I discovered, though, that I would struggle against a girl whose family might be like those families my parents helped in The Salvation Army. This really bothered me. It's an uncomfortable truth for me to face and for which I must repent.

See how this test works? It's a simple question but has very clear-cut, profound results. Personally, I was fascinated by the emotions I felt, or did not feel, as I examined each group of people.

Ask yourself ... Who are your "Others?"

Do you harbor ill will against a race, a nationality, a socio-economic group, a group defined by what they wear or how they express themselves? If that person came to your church, how would you react? Would you treat them the same way you might treat a favorite celebrity? Would you even notice them?

Guess what: If you love Jesus -- really love Jesus -- you're going to have to examine this, not only for this life but for the life to come.

Tune in for the last part of the story. You'll be surprised at where this all leads.

Tuesday, June 2, 2009

Brent & I Debate: Who are "the Others?"

Part 3 of this week's series.

Sunday one week ago.
Somewhere along Route 68.
Central Kentucky.

Brent and I are driving home from Sunday services at Quest Community Church in Lexington, Kentucky.

We've just heard a very challenging sermon from our pastor, Pete Hise.

Pete asserts that most of us have our own list of "Others," or, people who we consider beneath us or from whom we separate ourselves.

Like many other times after one of these Pete Hise sermons, we are silent, each mulling the points of the talk, each trying to decide if we fit into any category, each questioning whether we need forgiveness for a weakness we have overlooked in our innermost souls.

Brent surprises me by being the first to speak.

"So. That was interesting."

"Yeah. Really something."


"So." He pauses. "I know who your 'Others' are."

I glance over at him. He's wearing a knowing grin, that one that says, "I've been married to you for 8 years now and I have you pegged."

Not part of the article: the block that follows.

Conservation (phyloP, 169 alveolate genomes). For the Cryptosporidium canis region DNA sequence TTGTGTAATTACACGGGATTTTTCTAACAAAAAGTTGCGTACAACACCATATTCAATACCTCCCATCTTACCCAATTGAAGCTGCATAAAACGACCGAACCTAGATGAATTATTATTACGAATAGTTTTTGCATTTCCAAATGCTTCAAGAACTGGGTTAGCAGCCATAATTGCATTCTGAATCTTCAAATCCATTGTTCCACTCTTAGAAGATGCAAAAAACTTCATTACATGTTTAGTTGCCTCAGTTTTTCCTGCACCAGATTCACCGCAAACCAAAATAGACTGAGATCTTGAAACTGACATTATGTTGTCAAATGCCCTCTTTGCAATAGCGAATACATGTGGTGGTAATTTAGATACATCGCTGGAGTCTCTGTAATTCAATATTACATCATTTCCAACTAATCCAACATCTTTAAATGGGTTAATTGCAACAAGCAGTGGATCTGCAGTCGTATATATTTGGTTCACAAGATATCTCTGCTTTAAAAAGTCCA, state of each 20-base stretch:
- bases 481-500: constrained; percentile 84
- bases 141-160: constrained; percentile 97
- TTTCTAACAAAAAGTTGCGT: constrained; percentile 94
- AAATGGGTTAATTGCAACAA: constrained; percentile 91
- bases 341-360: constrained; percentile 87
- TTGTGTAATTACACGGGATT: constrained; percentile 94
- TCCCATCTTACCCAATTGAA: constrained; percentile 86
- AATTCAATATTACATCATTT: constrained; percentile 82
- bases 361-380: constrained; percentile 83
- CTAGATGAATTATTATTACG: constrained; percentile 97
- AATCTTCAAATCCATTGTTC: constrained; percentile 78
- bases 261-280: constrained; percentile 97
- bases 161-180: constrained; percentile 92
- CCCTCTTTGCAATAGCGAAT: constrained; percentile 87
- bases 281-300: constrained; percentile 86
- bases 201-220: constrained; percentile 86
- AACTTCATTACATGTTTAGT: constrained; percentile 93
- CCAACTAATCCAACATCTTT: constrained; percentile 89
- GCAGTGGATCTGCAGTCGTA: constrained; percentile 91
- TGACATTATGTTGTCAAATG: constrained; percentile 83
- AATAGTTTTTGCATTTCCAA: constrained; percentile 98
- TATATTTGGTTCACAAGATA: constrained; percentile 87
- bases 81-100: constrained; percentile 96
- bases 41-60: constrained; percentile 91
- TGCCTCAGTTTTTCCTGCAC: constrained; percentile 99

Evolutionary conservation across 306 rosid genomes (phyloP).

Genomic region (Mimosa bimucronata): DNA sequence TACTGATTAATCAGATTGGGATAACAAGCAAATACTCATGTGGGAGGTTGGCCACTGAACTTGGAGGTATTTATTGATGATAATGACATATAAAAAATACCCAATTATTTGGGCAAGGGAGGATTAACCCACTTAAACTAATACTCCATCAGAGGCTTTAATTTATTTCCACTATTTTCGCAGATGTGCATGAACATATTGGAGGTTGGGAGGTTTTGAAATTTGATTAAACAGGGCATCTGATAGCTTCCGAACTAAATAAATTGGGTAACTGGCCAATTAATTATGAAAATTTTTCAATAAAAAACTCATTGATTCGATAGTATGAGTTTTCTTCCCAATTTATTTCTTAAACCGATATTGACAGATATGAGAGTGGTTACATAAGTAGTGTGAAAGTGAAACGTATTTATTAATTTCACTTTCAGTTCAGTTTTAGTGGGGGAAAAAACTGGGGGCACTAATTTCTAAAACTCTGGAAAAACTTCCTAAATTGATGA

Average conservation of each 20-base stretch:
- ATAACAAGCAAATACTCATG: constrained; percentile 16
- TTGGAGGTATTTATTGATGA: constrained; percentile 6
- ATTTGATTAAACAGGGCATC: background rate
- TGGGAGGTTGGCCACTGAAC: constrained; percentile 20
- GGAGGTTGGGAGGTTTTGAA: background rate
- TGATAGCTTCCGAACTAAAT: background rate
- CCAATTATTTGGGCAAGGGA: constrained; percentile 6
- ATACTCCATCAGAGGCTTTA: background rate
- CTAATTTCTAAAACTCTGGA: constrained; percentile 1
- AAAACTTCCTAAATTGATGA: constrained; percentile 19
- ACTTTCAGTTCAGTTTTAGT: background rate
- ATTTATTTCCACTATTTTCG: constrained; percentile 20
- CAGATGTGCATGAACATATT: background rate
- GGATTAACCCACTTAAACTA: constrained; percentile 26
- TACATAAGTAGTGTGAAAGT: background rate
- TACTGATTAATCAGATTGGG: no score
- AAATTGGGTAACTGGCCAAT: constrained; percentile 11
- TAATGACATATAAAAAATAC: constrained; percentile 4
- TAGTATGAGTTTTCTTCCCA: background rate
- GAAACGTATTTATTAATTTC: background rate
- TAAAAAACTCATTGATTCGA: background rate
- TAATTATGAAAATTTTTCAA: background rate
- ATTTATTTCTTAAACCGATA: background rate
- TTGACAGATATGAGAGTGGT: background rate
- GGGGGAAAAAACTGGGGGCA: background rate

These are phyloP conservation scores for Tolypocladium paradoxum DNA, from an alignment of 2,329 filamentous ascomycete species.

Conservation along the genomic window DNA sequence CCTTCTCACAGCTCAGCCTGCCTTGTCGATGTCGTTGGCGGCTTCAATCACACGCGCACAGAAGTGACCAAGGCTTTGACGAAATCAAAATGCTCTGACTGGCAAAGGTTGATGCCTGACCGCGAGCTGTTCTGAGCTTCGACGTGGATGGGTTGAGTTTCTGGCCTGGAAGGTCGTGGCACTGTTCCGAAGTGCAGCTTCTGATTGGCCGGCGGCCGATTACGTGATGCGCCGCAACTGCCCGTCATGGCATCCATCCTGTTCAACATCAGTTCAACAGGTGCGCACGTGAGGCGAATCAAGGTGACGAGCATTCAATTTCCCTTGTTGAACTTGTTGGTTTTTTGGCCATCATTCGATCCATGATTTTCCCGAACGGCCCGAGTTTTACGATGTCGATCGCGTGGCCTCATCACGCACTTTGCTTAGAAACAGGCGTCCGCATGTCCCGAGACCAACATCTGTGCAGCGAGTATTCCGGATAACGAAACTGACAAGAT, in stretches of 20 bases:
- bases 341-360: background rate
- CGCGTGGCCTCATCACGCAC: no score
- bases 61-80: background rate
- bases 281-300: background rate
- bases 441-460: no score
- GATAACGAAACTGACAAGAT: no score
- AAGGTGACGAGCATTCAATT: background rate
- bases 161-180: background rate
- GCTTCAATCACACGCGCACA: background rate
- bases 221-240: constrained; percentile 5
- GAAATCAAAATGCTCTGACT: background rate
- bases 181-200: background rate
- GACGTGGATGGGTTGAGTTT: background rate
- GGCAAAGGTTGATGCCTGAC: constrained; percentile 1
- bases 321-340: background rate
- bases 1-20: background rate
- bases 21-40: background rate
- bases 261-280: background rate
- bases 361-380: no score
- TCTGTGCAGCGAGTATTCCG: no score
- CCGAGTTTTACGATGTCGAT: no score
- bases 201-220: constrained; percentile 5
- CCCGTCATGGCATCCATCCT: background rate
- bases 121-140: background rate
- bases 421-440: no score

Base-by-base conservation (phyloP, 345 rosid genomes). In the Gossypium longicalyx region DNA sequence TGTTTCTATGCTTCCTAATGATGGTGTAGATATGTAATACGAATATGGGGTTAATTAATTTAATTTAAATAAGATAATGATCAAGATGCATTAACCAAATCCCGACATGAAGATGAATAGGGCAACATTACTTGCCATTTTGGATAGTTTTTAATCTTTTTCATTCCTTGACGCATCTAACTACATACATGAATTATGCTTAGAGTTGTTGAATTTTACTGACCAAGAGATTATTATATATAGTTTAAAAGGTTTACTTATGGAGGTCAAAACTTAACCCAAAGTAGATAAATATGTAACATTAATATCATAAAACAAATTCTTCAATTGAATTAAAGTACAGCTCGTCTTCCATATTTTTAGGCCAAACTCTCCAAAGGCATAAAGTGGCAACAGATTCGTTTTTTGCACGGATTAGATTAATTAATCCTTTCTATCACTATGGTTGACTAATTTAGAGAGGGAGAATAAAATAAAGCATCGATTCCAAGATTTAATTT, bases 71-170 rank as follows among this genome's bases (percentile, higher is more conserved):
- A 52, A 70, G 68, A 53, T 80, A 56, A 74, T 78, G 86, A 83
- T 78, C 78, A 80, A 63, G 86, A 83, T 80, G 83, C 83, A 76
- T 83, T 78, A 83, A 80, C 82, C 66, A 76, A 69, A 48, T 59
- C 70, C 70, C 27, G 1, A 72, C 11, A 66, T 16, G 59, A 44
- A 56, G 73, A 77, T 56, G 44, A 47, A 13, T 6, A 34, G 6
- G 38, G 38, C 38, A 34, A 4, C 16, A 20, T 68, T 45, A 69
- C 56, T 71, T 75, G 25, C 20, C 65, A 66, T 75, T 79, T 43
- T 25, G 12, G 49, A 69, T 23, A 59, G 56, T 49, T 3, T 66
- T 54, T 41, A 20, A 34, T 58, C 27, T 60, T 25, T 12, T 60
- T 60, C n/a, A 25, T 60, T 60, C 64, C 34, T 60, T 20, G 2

"OK, I'll bite. Who do you think my 'Others' are?"

"It's easy." Pause. He's waiting for me to nudge him but I just sit still, waiting for his pronouncement. I'm sure he doesn't have it right, because I have never brought up my "Others" to him, not in all of these years of knowing him. But I allow him this chance to one-up me, if he can.

"They are ... baby Christians."

Baby Christians. He's referring to people who have recently made a commitment to Jesus and who are very assertive in their faith but are still floundering in their quest for basic Biblical knowledge.

"Huh. Interesting you would say that. But no. Not in the least. Why do you think I don't like baby Christians?"

"Because you're always putting them down."

"I am not. I just get frustrated sometimes, like when you're in a prayer circle and someone tells the group that their cat is having surgery in the morning and please pray for it. Or someone else brings up that they need prayer on their decision for a new car. Yes, that agitates me, but I don't dislike baby Christians. I like them a lot. They are not my 'Others.'"

He is clearly chagrined. "OK," he says, "so who are they?"

"I'll tell you, but you won't believe it: They are women with low IQs who are obese and never take baths."


"But I have a reason: They're the women who my parents used to help in the Salvation Army, and we always had to give one a ride home, and she would always smell so bad that all of us would have to take showers to wash off the odor, and we'd leave the car windows open all night long to get rid of the stench inside the vehicle. So those are my 'Others.'"

"Huh. I never knew that."

I smile. "I know you didn't. So ... OK ... who are your 'Others?'"

He smiles back. "I don't have any."

"Come on!"

"Seriously, I don't."

"You do, too."

"No, I don't. I'm a perfect person."

Knowing this has as much truth as the legend of Santa Claus, I drop the discussion, and we continue to drive, lost in our own thoughts about the people we consider to be of low esteem.

Two nights later.
A Mexican restaurant.
Danville, Kentucky.

Brent and I are out for our wedding anniversary, and we've hit a nice cheap Mexican restaurant next to the movie theater where we will see Star Trek.

I grab a tortilla chip and dunk it into a chunky salsa, then pause before I pop it into my mouth.

"So. Have you thought about the big question?" I ask.

"What big question?"

"Who are your 'Others?'"

"Oh, we're back to that again. I told you, I don't have any 'Others.'"

"That's B.S. and you know it. Who are they? Immigrants? Black people?"

"None of the above. I don't have any 'Others,' because everyone on the planet is an 'Other.' Everyone falls into that category. I don't like people. Period. I don't like anyone. So, I don't have any 'Others.'"